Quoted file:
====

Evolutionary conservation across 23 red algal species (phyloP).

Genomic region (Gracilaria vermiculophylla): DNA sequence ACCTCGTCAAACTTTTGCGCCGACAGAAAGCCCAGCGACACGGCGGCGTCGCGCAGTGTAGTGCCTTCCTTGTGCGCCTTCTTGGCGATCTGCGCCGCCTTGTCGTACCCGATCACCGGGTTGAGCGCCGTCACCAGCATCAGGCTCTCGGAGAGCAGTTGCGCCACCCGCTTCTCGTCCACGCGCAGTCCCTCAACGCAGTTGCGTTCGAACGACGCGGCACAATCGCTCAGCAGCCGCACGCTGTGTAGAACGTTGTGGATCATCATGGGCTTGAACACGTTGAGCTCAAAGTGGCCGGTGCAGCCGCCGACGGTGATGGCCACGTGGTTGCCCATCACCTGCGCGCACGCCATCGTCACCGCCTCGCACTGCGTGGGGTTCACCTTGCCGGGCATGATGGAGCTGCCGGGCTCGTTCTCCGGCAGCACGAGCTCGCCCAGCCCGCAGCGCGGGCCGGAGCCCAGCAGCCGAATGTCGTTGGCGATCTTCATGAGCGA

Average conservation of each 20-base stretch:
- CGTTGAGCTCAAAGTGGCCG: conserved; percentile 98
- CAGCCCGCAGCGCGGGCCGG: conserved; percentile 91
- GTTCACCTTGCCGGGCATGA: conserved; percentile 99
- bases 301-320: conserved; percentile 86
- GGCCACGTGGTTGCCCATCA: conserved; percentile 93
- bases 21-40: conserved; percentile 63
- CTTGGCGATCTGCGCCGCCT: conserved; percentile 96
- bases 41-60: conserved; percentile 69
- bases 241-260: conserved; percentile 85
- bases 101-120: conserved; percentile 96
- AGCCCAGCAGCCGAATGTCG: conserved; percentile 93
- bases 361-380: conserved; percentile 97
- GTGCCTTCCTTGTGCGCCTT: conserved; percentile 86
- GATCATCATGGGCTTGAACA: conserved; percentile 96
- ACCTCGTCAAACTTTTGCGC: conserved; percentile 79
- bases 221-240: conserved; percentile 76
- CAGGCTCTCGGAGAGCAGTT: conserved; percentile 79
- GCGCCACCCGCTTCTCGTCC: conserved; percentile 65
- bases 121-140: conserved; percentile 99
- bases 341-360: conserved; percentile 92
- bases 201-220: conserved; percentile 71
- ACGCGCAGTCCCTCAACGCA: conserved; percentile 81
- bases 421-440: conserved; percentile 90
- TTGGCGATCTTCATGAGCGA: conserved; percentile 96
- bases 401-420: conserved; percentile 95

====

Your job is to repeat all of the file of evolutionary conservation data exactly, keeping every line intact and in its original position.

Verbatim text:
Evolutionary conservation across 23 red algal species (phyloP).

Genomic region (Gracilaria vermiculophylla): DNA sequence ACCTCGTCAAACTTTTGCGCCGACAGAAAGCCCAGCGACACGGCGGCGTCGCGCAGTGTAGTGCCTTCCTTGTGCGCCTTCTTGGCGATCTGCGCCGCCTTGTCGTACCCGATCACCGGGTTGAGCGCCGTCACCAGCATCAGGCTCTCGGAGAGCAGTTGCGCCACCCGCTTCTCGTCCACGCGCAGTCCCTCAACGCAGTTGCGTTCGAACGACGCGGCACAATCGCTCAGCAGCCGCACGCTGTGTAGAACGTTGTGGATCATCATGGGCTTGAACACGTTGAGCTCAAAGTGGCCGGTGCAGCCGCCGACGGTGATGGCCACGTGGTTGCCCATCACCTGCGCGCACGCCATCGTCACCGCCTCGCACTGCGTGGGGTTCACCTTGCCGGGCATGATGGAGCTGCCGGGCTCGTTCTCCGGCAGCACGAGCTCGCCCAGCCCGCAGCGCGGGCCGGAGCCCAGCAGCCGAATGTCGTTGGCGATCTTCATGAGCGA

Average conservation of each 20-base stretch:
- CGTTGAGCTCAAAGTGGCCG: conserved; percentile 98
- CAGCCCGCAGCGCGGGCCGG: conserved; percentile 91
- GTTCACCTTGCCGGGCATGA: conserved; percentile 99
- bases 301-320: conserved; percentile 86
- GGCCACGTGGTTGCCCATCA: conserved; percentile 93
- bases 21-40: conserved; percentile 63
- CTTGGCGATCTGCGCCGCCT: conserved; percentile 96
- bases 41-60: conserved; percentile 69
- bases 241-260: conserved; percentile 85
- bases 101-120: conserved; percentile 96
- AGCCCAGCAGCCGAATGTCG: conserved; percentile 93
- bases 361-380: conserved; percentile 97
- GTGCCTTCCTTGTGCGCCTT: conserved; percentile 86
- GATCATCATGGGCTTGAACA: conserved; percentile 96
- ACCTCGTCAAACTTTTGCGC: conserved; percentile 79
- bases 221-240: conserved; percentile 76
- CAGGCTCTCGGAGAGCAGTT: conserved; percentile 79
- GCGCCACCCGCTTCTCGTCC: conserved; percentile 65
- bases 121-140: conserved; percentile 99
- bases 341-360: conserved; percentile 92
- bases 201-220: conserved; percentile 71
- ACGCGCAGTCCCTCAACGCA: conserved; percentile 81
- bases 421-440: conserved; percentile 90
- TTGGCGATCTTCATGAGCGA: conserved; percentile 96
- bases 401-420: conserved; percentile 95